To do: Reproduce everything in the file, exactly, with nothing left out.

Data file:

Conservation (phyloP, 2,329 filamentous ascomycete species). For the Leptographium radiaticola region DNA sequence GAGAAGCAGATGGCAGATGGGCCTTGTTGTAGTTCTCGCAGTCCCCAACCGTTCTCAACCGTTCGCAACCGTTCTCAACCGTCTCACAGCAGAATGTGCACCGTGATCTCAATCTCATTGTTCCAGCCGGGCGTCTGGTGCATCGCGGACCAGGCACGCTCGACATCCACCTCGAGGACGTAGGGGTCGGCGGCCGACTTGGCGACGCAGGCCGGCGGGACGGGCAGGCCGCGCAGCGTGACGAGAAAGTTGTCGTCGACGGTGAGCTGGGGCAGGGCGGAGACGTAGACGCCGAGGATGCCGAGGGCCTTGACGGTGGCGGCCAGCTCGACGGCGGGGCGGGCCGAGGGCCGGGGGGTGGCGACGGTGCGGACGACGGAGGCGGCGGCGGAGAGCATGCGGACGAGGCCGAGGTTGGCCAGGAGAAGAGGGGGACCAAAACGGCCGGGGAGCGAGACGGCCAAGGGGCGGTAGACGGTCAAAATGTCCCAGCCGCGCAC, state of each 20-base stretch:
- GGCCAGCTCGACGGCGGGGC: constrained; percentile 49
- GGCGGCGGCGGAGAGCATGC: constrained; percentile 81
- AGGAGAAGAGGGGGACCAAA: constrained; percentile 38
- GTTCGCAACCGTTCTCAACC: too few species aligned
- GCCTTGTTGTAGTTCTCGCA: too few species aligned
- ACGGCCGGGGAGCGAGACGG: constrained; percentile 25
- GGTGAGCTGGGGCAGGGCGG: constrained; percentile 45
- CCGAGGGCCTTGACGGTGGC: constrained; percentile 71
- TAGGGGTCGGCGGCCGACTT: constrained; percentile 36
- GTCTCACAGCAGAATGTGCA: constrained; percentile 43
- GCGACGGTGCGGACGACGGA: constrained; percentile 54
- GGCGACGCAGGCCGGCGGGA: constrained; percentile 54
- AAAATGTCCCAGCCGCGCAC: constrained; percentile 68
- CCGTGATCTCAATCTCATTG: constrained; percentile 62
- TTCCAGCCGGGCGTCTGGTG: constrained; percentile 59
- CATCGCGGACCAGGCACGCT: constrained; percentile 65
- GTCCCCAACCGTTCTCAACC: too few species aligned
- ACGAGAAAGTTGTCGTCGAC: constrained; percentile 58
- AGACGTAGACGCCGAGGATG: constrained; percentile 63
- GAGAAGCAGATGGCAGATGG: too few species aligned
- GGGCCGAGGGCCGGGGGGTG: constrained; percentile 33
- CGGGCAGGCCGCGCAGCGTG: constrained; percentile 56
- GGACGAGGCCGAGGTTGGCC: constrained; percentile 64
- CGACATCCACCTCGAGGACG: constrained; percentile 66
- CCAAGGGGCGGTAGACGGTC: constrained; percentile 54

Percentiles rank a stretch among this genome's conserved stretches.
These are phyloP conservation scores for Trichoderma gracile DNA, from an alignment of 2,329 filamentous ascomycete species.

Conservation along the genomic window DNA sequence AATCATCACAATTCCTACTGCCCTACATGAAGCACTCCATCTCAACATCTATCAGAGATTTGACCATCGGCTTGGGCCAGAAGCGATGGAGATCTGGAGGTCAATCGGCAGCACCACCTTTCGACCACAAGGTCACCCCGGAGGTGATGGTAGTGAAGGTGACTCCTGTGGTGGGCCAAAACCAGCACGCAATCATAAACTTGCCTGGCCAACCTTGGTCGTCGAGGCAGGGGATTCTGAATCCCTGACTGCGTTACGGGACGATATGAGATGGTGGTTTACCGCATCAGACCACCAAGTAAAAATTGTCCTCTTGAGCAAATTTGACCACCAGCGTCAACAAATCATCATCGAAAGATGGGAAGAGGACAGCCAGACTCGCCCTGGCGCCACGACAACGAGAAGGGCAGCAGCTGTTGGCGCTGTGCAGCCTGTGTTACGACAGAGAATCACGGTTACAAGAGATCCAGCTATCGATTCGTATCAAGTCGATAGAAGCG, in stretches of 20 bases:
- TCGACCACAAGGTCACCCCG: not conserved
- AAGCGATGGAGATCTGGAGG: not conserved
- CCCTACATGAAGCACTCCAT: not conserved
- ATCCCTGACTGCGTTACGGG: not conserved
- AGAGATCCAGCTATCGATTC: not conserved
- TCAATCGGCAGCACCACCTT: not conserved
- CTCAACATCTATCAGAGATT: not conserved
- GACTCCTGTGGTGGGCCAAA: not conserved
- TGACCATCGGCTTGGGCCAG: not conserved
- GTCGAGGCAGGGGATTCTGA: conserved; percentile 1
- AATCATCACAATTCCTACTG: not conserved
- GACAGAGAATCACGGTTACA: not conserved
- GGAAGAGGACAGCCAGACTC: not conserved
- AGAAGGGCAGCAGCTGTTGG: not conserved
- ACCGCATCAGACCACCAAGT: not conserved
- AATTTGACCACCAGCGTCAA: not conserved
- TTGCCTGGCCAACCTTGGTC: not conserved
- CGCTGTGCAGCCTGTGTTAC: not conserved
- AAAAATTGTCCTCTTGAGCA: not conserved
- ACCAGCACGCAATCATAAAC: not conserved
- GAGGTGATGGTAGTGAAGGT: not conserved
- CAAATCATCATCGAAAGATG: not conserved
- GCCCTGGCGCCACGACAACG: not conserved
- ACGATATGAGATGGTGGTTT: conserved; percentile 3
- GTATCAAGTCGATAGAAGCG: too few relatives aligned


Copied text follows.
Conservation (phyloP, 2,329 filamentous ascomycete species). For the Leptographium radiaticola region DNA sequence GAGAAGCAGATGGCAGATGGGCCTTGTTGTAGTTCTCGCAGTCCCCAACCGTTCTCAACCGTTCGCAACCGTTCTCAACCGTCTCACAGCAGAATGTGCACCGTGATCTCAATCTCATTGTTCCAGCCGGGCGTCTGGTGCATCGCGGACCAGGCACGCTCGACATCCACCTCGAGGACGTAGGGGTCGGCGGCCGACTTGGCGACGCAGGCCGGCGGGACGGGCAGGCCGCGCAGCGTGACGAGAAAGTTGTCGTCGACGGTGAGCTGGGGCAGGGCGGAGACGTAGACGCCGAGGATGCCGAGGGCCTTGACGGTGGCGGCCAGCTCGACGGCGGGGCGGGCCGAGGGCCGGGGGGTGGCGACGGTGCGGACGACGGAGGCGGCGGCGGAGAGCATGCGGACGAGGCCGAGGTTGGCCAGGAGAAGAGGGGGACCAAAACGGCCGGGGAGCGAGACGGCCAAGGGGCGGTAGACGGTCAAAATGTCCCAGCCGCGCAC, state of each 20-base stretch:
- GGCCAGCTCGACGGCGGGGC: constrained; percentile 49
- GGCGGCGGCGGAGAGCATGC: constrained; percentile 81
- AGGAGAAGAGGGGGACCAAA: constrained; percentile 38
- GTTCGCAACCGTTCTCAACC: too few species aligned
- GCCTTGTTGTAGTTCTCGCA: too few species aligned
- ACGGCCGGGGAGCGAGACGG: constrained; percentile 25
- GGTGAGCTGGGGCAGGGCGG: constrained; percentile 45
- CCGAGGGCCTTGACGGTGGC: constrained; percentile 71
- TAGGGGTCGGCGGCCGACTT: constrained; percentile 36
- GTCTCACAGCAGAATGTGCA: constrained; percentile 43
- GCGACGGTGCGGACGACGGA: constrained; percentile 54
- GGCGACGCAGGCCGGCGGGA: constrained; percentile 54
- AAAATGTCCCAGCCGCGCAC: constrained; percentile 68
- CCGTGATCTCAATCTCATTG: constrained; percentile 62
- TTCCAGCCGGGCGTCTGGTG: constrained; percentile 59
- CATCGCGGACCAGGCACGCT: constrained; percentile 65
- GTCCCCAACCGTTCTCAACC: too few species aligned
- ACGAGAAAGTTGTCGTCGAC: constrained; percentile 58
- AGACGTAGACGCCGAGGATG: constrained; percentile 63
- GAGAAGCAGATGGCAGATGG: too few species aligned
- GGGCCGAGGGCCGGGGGGTG: constrained; percentile 33
- CGGGCAGGCCGCGCAGCGTG: constrained; percentile 56
- GGACGAGGCCGAGGTTGGCC: constrained; percentile 64
- CGACATCCACCTCGAGGACG: constrained; percentile 66
- CCAAGGGGCGGTAGACGGTC: constrained; percentile 54

Percentiles rank a stretch among this genome's conserved stretches.
These are phyloP conservation scores for Trichoderma gracile DNA, from an alignment of 2,329 filamentous ascomycete species.

Conservation along the genomic window DNA sequence AATCATCACAATTCCTACTGCCCTACATGAAGCACTCCATCTCAACATCTATCAGAGATTTGACCATCGGCTTGGGCCAGAAGCGATGGAGATCTGGAGGTCAATCGGCAGCACCACCTTTCGACCACAAGGTCACCCCGGAGGTGATGGTAGTGAAGGTGACTCCTGTGGTGGGCCAAAACCAGCACGCAATCATAAACTTGCCTGGCCAACCTTGGTCGTCGAGGCAGGGGATTCTGAATCCCTGACTGCGTTACGGGACGATATGAGATGGTGGTTTACCGCATCAGACCACCAAGTAAAAATTGTCCTCTTGAGCAAATTTGACCACCAGCGTCAACAAATCATCATCGAAAGATGGGAAGAGGACAGCCAGACTCGCCCTGGCGCCACGACAACGAGAAGGGCAGCAGCTGTTGGCGCTGTGCAGCCTGTGTTACGACAGAGAATCACGGTTACAAGAGATCCAGCTATCGATTCGTATCAAGTCGATAGAAGCG, in stretches of 20 bases:
- TCGACCACAAGGTCACCCCG: not conserved
- AAGCGATGGAGATCTGGAGG: not conserved
- CCCTACATGAAGCACTCCAT: not conserved
- ATCCCTGACTGCGTTACGGG: not conserved
- AGAGATCCAGCTATCGATTC: not conserved
- TCAATCGGCAGCACCACCTT: not conserved
- CTCAACATCTATCAGAGATT: not conserved
- GACTCCTGTGGTGGGCCAAA: not conserved
- TGACCATCGGCTTGGGCCAG: not conserved
- GTCGAGGCAGGGGATTCTGA: conserved; percentile 1
- AATCATCACAATTCCTACTG: not conserved
- GACAGAGAATCACGGTTACA: not conserved
- GGAAGAGGACAGCCAGACTC: not conserved
- AGAAGGGCAGCAGCTGTTGG: not conserved
- ACCGCATCAGACCACCAAGT: not conserved
- AATTTGACCACCAGCGTCAA: not conserved
- TTGCCTGGCCAACCTTGGTC: not conserved
- CGCTGTGCAGCCTGTGTTAC: not conserved
- AAAAATTGTCCTCTTGAGCA: not conserved
- ACCAGCACGCAATCATAAAC: not conserved
- GAGGTGATGGTAGTGAAGGT: not conserved
- CAAATCATCATCGAAAGATG: not conserved
- GCCCTGGCGCCACGACAACG: not conserved
- ACGATATGAGATGGTGGTTT: conserved; percentile 3
- GTATCAAGTCGATAGAAGCG: too few relatives aligned